This study will determine the feasibility of using autologous activated T cells for the treatment of B-CLL. Xcyte s technology uses para-magnetic beads covalently coated with anti-CD3 and anti-CD28 anti-bodies, which makes the bead a potent polyclonal activator of T cells. Cells generated this way have been used at the University of Chicago to treat relapsed/chemorefractory B Cell-NHL patients. This trial represents the first successful use of an ex-vivo costimulatory autologous T cell immunotherapeutic approach for patients with this malignancy. B-CLL patients present special difficulties for this therapy, including high leukemic burden in the blood, associated with T cell immunosuppression and hypo- gammaglobulinemia. The proposed study is designed to address using Xcyte s technology in a clinical trial for B-CLL patients who have failed primary therapy. The study will assess the ability of coordinated CD3xCD28 activation to expand T cells from the peripheral blood of B-CLL patients to therapeutically relevant numbers, and to correct T cell defects which prevent them from responding to autologous leukemia cells. Successful demonstration of these aims will justify the initiation of a phase I clinical trial in B-CLL conducted jointly by Xcyte Therapies and collaborators at the Oregon Health Sciences University.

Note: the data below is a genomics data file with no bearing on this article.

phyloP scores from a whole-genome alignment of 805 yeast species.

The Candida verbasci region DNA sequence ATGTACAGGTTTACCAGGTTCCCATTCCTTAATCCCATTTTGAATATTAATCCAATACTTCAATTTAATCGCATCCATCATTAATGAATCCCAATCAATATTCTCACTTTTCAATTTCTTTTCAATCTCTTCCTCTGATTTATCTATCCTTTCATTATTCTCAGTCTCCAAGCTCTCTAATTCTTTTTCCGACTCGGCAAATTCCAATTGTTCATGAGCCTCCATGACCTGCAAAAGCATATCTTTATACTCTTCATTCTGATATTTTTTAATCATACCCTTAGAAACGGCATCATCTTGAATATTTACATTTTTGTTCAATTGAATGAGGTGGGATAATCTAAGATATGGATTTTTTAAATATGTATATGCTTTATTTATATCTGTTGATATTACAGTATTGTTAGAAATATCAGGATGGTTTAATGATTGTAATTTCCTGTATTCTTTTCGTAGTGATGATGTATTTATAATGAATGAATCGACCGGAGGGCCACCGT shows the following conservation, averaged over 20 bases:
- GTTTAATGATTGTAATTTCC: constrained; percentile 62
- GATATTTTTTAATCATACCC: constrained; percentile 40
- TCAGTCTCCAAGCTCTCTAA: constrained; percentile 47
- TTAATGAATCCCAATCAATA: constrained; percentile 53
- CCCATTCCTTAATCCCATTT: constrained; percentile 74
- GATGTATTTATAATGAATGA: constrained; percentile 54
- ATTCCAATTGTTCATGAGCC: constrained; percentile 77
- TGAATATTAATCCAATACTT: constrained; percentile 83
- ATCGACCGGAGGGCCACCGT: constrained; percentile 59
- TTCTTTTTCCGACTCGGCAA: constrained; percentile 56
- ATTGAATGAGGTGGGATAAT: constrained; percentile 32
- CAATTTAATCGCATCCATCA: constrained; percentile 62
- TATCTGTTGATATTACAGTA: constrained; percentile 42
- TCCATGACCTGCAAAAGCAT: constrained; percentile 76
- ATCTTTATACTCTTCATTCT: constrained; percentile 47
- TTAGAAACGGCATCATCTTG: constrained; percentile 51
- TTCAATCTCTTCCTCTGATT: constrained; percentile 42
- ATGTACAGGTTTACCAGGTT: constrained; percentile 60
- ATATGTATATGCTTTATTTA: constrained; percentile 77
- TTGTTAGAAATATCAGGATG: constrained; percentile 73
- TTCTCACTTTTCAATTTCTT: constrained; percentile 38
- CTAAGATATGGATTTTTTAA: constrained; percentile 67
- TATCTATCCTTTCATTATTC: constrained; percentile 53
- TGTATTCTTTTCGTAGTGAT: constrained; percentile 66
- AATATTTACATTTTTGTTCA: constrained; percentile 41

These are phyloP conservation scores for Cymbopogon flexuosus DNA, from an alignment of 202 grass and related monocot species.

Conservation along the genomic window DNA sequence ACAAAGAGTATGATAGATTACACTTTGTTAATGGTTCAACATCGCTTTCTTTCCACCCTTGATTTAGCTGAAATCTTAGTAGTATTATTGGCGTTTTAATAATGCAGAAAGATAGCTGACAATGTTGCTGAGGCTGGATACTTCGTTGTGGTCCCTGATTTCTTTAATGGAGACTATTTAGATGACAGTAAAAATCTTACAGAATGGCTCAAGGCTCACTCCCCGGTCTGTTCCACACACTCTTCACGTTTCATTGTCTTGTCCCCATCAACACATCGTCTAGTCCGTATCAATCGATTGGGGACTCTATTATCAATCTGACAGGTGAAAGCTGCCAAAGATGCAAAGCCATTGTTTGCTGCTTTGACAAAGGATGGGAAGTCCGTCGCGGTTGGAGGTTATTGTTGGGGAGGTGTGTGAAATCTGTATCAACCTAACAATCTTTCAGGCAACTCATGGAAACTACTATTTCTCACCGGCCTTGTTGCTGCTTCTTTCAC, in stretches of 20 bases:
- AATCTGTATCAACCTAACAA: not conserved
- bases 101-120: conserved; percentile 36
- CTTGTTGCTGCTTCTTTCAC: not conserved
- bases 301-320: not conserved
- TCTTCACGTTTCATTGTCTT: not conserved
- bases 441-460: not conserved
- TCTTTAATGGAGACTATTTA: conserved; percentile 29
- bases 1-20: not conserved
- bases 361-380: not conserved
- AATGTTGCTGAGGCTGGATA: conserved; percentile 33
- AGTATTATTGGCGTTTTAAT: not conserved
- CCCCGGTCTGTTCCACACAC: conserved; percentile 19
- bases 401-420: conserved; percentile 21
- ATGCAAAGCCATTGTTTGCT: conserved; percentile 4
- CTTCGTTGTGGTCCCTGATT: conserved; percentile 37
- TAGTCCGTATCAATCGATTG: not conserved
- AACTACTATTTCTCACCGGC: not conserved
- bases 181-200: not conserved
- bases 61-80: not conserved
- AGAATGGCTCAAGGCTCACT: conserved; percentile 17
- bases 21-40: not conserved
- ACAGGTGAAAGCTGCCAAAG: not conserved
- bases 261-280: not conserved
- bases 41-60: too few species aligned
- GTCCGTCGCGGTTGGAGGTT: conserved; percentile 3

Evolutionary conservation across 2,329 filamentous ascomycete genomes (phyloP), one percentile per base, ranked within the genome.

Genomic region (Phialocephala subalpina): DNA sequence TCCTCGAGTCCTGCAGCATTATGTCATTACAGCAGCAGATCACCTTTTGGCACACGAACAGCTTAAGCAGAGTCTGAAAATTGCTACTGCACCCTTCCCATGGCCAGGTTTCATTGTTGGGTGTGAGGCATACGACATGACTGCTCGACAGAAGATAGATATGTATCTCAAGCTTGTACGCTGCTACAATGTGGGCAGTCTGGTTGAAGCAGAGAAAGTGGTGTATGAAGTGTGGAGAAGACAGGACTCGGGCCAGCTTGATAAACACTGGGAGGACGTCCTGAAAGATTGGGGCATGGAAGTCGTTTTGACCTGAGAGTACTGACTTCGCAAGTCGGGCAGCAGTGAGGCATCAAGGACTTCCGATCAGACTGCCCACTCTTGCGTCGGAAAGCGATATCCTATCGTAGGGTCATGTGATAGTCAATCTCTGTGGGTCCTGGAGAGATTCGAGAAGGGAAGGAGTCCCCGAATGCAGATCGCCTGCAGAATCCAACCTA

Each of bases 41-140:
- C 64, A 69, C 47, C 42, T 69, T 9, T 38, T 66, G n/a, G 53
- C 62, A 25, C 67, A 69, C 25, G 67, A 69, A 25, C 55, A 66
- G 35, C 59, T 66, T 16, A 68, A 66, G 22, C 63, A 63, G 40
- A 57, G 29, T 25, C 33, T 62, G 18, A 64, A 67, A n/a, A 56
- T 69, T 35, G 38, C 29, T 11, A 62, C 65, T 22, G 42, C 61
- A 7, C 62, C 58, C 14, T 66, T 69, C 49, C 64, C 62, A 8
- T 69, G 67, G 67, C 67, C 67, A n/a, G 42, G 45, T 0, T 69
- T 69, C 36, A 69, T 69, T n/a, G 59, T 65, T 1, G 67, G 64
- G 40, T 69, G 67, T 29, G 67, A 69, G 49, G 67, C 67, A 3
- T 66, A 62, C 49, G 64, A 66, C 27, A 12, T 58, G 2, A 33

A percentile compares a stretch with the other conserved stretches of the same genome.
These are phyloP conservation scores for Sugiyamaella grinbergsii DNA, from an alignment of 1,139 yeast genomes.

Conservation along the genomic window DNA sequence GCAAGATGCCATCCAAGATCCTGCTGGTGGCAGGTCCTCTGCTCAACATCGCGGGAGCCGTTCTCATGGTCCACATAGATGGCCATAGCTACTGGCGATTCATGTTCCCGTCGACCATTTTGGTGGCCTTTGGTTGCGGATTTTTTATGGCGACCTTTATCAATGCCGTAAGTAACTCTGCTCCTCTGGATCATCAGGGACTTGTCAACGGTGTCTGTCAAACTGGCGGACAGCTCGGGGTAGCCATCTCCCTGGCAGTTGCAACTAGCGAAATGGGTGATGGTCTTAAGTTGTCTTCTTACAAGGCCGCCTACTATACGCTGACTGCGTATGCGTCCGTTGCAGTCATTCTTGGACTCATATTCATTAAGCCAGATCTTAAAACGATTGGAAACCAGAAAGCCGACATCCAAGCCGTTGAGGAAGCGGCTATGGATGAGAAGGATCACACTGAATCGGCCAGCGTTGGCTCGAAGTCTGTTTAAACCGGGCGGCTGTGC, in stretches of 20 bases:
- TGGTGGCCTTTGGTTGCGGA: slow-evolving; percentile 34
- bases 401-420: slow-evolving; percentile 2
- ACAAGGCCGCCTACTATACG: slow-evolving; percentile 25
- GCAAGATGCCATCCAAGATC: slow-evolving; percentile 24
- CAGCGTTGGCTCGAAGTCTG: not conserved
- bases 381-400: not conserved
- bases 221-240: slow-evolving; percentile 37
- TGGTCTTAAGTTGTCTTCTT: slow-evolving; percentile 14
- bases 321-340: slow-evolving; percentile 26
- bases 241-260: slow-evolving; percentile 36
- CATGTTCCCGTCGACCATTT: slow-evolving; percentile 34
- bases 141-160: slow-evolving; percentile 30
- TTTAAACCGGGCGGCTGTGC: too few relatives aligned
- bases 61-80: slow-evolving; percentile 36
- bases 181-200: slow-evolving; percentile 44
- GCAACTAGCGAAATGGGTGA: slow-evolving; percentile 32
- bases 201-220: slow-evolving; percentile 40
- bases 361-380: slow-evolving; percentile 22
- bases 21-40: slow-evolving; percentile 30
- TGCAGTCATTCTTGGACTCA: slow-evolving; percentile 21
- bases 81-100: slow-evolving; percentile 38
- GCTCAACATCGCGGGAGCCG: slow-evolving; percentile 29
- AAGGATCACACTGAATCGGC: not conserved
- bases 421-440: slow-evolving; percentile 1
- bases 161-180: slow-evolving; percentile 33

Xcyte Therapies has built a GMP manufacturing facility to generate activated T cells for clinical trials. A pivotal trial for 3x28 activated T cells will begin in 2000. About 20,000 NHL patients will be eligible for this therapy in the USA, and another 20,000 patients with other malignancies, such as B-CLL will also be eligible. The therapy may have applications to breast, lung and prostate cancer as well.
|Bonyhadi, Mark; Frohlich, Mark; Rasmussen, Angela et al. (2005) In vitro engagement of CD3 and CD28 corrects T cell defects in chronic lymphocytic leukemia. J Immunol 174:2366-75|